A piece in yesterday’s Times:
Senior judicial figures have called for an end to “unjust” and “outdated” divorce laws as The Times begins a campaign to modernise family legislation.
Lord Mackay of Clashfern, the lord chancellor to two prime ministers, and Baroness Butler-Sloss, the former lord justice of appeal and president of the High Court family division, join other legal grandees to condemn the “antediluvian, damaging” 50-year-old laws governing marital break-ups. They are backing this newspaper’s demand for sweeping reform, including:
• The abolition of the need during divorce proceedings to allege fault or blame, which has caused people to remain locked for years in loveless marriages.
• The end of the so-called meal ticket for life maintenance awards.
• Statutory backing for prenuptial contracts.
The call comes two weeks after a report by the Nuffield Foundation, which condemned divorce laws in England and Wales for forcing couples to make false and exaggerated allegations of adultery or bad behaviour, causing bitterness and harming the mental health of children.
Baroness Shackleton of Belgravia, the barrister for several senior royals, and Baroness Deech, the former chairwoman of the Human Fertility and Embryology Authority, are also among those backing divorce reform as part of The Times’s Family Matters campaign, which joins forces with the former High Court judge Sir Paul Coleridge to push for new laws to modernise and protect marriage.
Sir Paul, chairman of the Marriage Foundation, an organisation that has pushed for more support for couples experiencing marital difficulty, in an attempt to stem the tide of family breakdowns, said that the institution needed to be for “everyone from all walks of life, not just the better off”.
He added: “We must urgently do something about the laws on marriage and divorce. These are antediluvian and no longer fit for purpose. Our chief concern is to address the impact of the breakdown of relationships, particularly where there are children. These breakdowns have devastating consequences for both adults and children that can last for decades.”
Although laws should ease the pain of the separation process, they do the opposite, according to Sir Paul. “They fuel acrimony, hostility and pain — and make good long-term relationships between two parents caring for children impossible.”
Lord Mackay, who as lord chancellor under Margaret Thatcher attempted the last reform of divorce laws, said that he still supported change and removal of the need to allege blame. He is among many to have been concerned by the recent case of Tini Owens, who has been refused a divorce from her millionaire husband despite the couple living apart for almost three years.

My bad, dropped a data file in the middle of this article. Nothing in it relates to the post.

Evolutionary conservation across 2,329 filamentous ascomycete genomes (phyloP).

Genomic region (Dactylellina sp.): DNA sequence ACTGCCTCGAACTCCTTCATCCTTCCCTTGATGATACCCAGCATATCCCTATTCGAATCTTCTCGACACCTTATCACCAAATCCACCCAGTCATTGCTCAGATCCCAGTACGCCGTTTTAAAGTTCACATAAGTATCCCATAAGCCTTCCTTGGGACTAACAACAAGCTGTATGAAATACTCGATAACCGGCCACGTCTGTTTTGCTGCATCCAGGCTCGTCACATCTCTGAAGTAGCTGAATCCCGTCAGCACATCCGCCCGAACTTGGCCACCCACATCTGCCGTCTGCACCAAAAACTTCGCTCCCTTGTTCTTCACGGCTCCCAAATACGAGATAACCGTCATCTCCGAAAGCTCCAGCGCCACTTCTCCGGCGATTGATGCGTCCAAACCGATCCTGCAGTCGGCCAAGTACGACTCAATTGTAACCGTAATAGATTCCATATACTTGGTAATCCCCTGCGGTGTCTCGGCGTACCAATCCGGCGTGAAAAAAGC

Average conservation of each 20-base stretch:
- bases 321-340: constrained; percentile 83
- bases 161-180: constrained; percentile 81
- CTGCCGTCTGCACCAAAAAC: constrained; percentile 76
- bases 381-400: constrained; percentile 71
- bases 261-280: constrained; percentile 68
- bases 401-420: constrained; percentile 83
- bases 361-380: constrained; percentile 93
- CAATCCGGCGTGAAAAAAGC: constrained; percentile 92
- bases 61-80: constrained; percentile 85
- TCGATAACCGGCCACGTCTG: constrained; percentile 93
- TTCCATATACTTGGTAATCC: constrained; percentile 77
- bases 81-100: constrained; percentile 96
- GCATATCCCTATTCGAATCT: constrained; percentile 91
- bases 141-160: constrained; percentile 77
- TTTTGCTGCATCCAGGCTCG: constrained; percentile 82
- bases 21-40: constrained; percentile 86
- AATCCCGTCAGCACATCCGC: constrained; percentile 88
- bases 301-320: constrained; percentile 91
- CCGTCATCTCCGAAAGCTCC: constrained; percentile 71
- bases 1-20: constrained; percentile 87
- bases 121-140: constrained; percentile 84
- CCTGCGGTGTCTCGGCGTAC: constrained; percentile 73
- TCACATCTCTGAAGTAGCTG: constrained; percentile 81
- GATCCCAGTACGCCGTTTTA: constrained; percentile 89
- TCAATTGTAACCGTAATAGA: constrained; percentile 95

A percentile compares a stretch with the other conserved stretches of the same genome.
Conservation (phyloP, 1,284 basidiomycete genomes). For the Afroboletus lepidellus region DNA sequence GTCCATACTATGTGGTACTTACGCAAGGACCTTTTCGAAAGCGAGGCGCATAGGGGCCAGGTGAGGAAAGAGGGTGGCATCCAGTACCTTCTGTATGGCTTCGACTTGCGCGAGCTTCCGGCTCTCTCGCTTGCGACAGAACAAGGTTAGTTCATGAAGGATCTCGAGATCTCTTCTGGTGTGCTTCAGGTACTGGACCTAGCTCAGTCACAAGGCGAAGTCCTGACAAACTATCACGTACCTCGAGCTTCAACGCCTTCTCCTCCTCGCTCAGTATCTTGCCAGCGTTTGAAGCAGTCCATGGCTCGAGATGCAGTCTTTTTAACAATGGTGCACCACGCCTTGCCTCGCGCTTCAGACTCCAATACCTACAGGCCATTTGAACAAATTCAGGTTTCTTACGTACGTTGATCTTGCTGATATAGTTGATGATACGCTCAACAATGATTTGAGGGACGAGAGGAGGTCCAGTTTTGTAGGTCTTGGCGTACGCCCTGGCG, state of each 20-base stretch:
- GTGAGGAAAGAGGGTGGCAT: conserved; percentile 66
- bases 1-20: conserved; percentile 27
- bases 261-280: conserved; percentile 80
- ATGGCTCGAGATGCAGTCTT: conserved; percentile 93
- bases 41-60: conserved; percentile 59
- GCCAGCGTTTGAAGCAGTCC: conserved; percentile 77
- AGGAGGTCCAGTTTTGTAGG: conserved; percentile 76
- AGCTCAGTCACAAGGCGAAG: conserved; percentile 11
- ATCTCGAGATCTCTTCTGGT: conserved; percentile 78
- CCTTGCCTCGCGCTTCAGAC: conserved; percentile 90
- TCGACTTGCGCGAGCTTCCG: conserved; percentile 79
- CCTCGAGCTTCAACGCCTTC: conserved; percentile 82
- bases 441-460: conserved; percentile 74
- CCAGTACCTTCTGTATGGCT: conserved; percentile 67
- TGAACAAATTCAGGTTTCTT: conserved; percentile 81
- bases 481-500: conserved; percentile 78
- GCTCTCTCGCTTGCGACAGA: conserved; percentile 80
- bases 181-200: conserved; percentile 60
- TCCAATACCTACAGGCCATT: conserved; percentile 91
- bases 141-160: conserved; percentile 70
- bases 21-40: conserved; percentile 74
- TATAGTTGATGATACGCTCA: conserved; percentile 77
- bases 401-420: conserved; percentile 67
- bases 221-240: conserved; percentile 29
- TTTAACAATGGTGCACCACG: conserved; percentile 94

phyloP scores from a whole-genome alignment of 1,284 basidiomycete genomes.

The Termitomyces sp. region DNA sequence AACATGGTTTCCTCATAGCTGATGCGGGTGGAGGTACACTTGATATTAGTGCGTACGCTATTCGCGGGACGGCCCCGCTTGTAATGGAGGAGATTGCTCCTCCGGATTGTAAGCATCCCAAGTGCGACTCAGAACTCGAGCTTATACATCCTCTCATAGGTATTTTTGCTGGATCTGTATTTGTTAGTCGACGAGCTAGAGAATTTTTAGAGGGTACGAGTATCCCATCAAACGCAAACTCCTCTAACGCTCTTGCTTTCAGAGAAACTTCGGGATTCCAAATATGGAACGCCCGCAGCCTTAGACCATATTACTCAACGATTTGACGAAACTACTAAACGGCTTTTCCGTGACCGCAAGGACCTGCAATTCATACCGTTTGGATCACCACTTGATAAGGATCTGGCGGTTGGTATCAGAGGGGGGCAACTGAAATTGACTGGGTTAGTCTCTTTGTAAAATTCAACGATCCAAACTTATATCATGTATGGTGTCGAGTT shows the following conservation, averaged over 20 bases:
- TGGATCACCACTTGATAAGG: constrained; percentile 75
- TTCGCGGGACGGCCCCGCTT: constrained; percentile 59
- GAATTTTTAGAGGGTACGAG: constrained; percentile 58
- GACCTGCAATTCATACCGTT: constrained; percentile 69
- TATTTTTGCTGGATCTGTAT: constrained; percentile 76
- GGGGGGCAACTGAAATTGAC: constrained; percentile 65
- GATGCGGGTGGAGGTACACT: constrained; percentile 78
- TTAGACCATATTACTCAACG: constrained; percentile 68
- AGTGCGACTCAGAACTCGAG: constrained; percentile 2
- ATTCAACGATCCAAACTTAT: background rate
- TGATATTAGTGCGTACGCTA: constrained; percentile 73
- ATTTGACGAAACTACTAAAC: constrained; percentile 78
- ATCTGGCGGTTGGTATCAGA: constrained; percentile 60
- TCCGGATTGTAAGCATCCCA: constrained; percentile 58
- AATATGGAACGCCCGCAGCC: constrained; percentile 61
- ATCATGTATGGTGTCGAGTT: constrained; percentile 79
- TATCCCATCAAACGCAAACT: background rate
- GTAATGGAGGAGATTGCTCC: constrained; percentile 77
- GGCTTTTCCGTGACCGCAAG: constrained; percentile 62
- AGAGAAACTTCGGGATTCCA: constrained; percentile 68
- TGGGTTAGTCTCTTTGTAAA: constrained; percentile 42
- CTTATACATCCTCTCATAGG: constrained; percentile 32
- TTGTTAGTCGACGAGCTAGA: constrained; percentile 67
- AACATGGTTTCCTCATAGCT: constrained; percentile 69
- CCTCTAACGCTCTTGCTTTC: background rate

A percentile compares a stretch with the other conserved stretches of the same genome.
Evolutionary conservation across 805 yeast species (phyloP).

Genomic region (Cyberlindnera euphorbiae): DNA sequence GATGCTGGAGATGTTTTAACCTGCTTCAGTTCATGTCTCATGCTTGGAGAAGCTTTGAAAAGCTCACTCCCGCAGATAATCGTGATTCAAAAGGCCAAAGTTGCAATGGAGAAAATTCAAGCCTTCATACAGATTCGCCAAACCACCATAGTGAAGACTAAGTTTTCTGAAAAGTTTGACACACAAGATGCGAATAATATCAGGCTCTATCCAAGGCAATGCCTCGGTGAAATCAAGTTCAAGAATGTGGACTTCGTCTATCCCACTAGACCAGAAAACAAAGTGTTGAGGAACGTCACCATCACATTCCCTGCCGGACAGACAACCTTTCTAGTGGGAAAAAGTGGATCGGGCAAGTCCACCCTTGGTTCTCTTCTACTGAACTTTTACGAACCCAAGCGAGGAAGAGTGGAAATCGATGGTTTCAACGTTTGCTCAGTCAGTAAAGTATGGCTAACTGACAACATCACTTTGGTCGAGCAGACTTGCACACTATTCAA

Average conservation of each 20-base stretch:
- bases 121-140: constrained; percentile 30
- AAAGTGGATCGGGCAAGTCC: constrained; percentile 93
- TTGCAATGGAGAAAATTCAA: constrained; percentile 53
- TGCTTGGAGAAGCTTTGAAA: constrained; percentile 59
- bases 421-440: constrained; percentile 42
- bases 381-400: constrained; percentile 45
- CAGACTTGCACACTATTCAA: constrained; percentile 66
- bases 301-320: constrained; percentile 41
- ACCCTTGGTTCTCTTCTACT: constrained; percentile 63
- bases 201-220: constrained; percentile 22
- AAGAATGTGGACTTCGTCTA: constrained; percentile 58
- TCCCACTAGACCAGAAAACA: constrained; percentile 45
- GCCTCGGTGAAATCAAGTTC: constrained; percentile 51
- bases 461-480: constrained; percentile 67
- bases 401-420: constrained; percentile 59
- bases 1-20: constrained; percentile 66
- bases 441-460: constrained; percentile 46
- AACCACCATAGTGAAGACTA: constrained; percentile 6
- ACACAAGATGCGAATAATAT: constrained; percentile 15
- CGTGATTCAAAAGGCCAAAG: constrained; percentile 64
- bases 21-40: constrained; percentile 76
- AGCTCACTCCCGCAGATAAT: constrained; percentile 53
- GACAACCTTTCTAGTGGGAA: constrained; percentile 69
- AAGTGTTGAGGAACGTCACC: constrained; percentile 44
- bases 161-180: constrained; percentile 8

“Marriage is a two-sided arrangement and involves children as well,” Lord Mackay said. “Unless both parties are willing to continue, it is difficult to have anything that can properly be called marriage.” The need to allege fault had a “corrosive effect on relationships”, he said. “It does not help to heal in any way… and of course [it] is very damaging to the children.”
Lord Mackay’s reforms reached the statute book as the Family Law Act 1996 despite a storm whipped up by Tory MPs and in the tabloid press. “There was concern that it undermined marriage,” he said. “But people did not understand how it worked. All it was doing was removing the unnecessarily provocative material from the separation.”
The act was approved by parliament 20 years ago and had the backing of Cardinal Hume, then the most senior Roman Catholic in Britain, as well as the Church of England. It was never implemented and was removed from the statute book by David Cameron’s coalition government. “Every year that passes is doing unnecessary damage to the possibility of satisfactory arrangements on breakdown,” Lord Mackay said.
Baroness Hale of Richmond, president of the Supreme Court, and Sir James Munby, president of the High Court family division, are known to favour reform. Sixty per cent of divorces in England and Wales are based on allegations of fault — ten times the number in Scotland or France, the Nuffield report says. Elsewhere fault has largely been abolished.
Lady Butler-Sloss, who sits as a crossbench peer, said: “The law on divorce is unsuitable, hypocritical, out of date, unfair, unkind . . . and very damaging to the children.” Allegations of fault “immediately raise the temperature, needlessly”.
Lady Shackleton said: “The pendulum has swung far too far in the direction of vesting control in the judges rather than parliament. Reform is urgently overdue.”
Sir Alan Ward, a former Court of Appeal judge and family specialist, said: “The disconnect between the letter of the law and the practice is now risible. The law was last reformed 50 years ago. The changes since then have transformed all social values, from behaviour towards women to the religious imperative requiring the upholding of the sanctity of marriage as a vital foundation of public morality.”
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